My partner, Graham, became an American citizen last month — six years after the government tried to deport him. He’s originally from Scotland, came here legally and obtained a green card in 1999, but was ordered out of the country because of a misdemeanor conviction for drug possession.
Graham spent five months in immigration detention before a judge ruled that he could remain in the U.S., a harrowing experience that still haunts him today. Because detainees without documents are usually deported quickly, many of the people he was locked up with had some legal status — though few rights as they fought to stay with their families.
One man he befriended was an electrician from Philadelphia who was eventually deported to Northern Ireland because of a bar fight, which happened 11 years before immigration agents showed up at his home.
He was brought to America as a baby, had a green card and three young sons (all U.S. citizens). But because he pleaded guilty to that assault charge long ago — with no notion of the consequences — he was exiled far away from his loved ones.
Yet stories such as these don’t get much media attention, in part because the government doesn’t release statistics about how many people facing deportation have green cards. In fact, when media outlets report that the Obama administration has deported more than 2.5 million “illegal” or “undocumented” immigrants, that’s actually incorrect, because those statistics include legal residents and people with valid visas — not just immigrants who crossed the border without permission.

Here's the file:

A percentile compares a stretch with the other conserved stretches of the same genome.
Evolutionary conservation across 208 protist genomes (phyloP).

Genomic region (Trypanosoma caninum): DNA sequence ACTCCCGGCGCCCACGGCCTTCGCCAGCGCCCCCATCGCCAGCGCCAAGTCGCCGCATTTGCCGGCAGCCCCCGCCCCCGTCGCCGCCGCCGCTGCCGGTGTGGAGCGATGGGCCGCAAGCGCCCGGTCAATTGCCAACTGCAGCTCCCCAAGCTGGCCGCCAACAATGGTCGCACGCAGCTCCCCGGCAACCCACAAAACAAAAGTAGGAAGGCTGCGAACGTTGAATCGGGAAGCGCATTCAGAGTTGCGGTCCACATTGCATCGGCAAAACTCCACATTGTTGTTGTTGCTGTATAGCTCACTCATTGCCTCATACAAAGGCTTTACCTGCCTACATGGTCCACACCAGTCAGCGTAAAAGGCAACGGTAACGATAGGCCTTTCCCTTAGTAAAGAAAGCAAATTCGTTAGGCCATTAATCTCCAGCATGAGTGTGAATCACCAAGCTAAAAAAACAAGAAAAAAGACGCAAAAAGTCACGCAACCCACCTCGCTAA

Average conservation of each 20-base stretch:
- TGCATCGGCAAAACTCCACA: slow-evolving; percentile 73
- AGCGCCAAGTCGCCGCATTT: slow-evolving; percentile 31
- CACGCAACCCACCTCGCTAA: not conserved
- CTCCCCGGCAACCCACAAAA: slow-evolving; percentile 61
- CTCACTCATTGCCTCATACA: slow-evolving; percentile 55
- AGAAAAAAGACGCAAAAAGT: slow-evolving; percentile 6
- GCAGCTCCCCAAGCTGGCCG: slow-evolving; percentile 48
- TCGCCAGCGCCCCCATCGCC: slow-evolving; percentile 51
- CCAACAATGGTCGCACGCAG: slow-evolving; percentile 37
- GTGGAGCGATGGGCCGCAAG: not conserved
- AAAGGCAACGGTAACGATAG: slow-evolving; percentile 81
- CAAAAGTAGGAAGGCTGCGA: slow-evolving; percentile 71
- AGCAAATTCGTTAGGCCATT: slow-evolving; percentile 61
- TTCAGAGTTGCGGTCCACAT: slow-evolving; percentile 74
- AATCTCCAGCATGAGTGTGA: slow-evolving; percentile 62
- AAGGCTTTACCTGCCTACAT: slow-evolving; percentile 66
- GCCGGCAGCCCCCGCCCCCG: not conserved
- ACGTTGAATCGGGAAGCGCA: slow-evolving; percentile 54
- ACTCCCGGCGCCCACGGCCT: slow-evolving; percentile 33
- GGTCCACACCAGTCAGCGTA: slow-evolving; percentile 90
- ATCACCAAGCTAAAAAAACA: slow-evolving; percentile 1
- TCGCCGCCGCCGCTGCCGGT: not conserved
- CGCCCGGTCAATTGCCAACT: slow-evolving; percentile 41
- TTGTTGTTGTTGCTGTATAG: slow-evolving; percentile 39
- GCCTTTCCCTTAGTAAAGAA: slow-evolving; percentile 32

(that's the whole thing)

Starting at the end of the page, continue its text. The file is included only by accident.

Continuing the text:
That misperception has fed the anti-immigrant furor that was also rampant in 1996, when Congress passed two bills that dramatically expanded the list of crimes (including shoplifting) that could lead to deportation.
In the lead-up to the presidential election, politicians wanted to show that they were tough on terrorism and crime, blaming immigrants for those threats. But even many lawyers were unaware of the new rules — until the Department of Homeland Security began enforcing them after Sept. 11. Because the laws were applied retroactively, immigrants faced deportation for crimes they’d committed decades earlier, and judges lost much of their ability to decide cases based on individual factors.
By Susan Stellin for Los Angeles Times
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